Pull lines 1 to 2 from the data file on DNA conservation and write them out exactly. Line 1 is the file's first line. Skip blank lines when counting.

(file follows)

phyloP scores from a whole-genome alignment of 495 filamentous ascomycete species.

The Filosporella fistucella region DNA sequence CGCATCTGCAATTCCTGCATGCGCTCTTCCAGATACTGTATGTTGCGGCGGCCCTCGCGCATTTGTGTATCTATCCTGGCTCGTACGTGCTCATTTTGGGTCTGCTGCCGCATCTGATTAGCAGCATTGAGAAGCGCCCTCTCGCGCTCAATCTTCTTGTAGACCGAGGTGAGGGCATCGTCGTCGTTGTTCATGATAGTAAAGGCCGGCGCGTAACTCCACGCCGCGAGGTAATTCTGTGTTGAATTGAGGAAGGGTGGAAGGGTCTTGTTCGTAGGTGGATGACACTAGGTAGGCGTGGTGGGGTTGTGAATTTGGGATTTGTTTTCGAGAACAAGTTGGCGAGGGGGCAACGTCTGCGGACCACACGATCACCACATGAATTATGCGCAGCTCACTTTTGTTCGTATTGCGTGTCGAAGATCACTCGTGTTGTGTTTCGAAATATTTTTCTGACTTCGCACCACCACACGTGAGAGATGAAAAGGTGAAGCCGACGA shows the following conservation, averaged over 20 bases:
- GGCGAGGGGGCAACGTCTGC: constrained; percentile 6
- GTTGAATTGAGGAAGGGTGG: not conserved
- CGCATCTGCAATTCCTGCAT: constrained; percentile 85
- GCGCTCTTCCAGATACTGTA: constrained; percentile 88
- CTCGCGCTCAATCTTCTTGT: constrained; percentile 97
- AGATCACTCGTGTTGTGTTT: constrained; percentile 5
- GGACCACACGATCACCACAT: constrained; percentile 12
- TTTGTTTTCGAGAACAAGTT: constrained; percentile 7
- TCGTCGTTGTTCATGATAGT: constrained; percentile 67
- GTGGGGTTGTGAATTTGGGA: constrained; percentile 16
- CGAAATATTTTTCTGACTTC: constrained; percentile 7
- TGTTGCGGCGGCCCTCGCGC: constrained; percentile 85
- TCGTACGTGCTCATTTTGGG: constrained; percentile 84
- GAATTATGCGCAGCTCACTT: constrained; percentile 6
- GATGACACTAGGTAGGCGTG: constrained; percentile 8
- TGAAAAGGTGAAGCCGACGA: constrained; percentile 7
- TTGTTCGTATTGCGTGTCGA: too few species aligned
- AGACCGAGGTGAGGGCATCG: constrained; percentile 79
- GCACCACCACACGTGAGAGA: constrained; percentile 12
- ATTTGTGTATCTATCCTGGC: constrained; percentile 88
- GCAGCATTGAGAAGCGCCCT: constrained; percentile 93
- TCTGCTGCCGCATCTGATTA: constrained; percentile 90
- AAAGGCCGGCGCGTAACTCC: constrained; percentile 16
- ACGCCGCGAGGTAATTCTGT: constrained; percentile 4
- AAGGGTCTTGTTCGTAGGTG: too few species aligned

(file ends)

phyloP scores from a whole-genome alignment of 495 filamentous ascomycete species.

The Filosporella fistucella region DNA sequence CGCATCTGCAATTCCTGCATGCGCTCTTCCAGATACTGTATGTTGCGGCGGCCCTCGCGCATTTGTGTATCTATCCTGGCTCGTACGTGCTCATTTTGGGTCTGCTGCCGCATCTGATTAGCAGCATTGAGAAGCGCCCTCTCGCGCTCAATCTTCTTGTAGACCGAGGTGAGGGCATCGTCGTCGTTGTTCATGATAGTAAAGGCCGGCGCGTAACTCCACGCCGCGAGGTAATTCTGTGTTGAATTGAGGAAGGGTGGAAGGGTCTTGTTCGTAGGTGGATGACACTAGGTAGGCGTGGTGGGGTTGTGAATTTGGGATTTGTTTTCGAGAACAAGTTGGCGAGGGGGCAACGTCTGCGGACCACACGATCACCACATGAATTATGCGCAGCTCACTTTTGTTCGTATTGCGTGTCGAAGATCACTCGTGTTGTGTTTCGAAATATTTTTCTGACTTCGCACCACCACACGTGAGAGATGAAAAGGTGAAGCCGACGA shows the following conservation, averaged over 20 bases: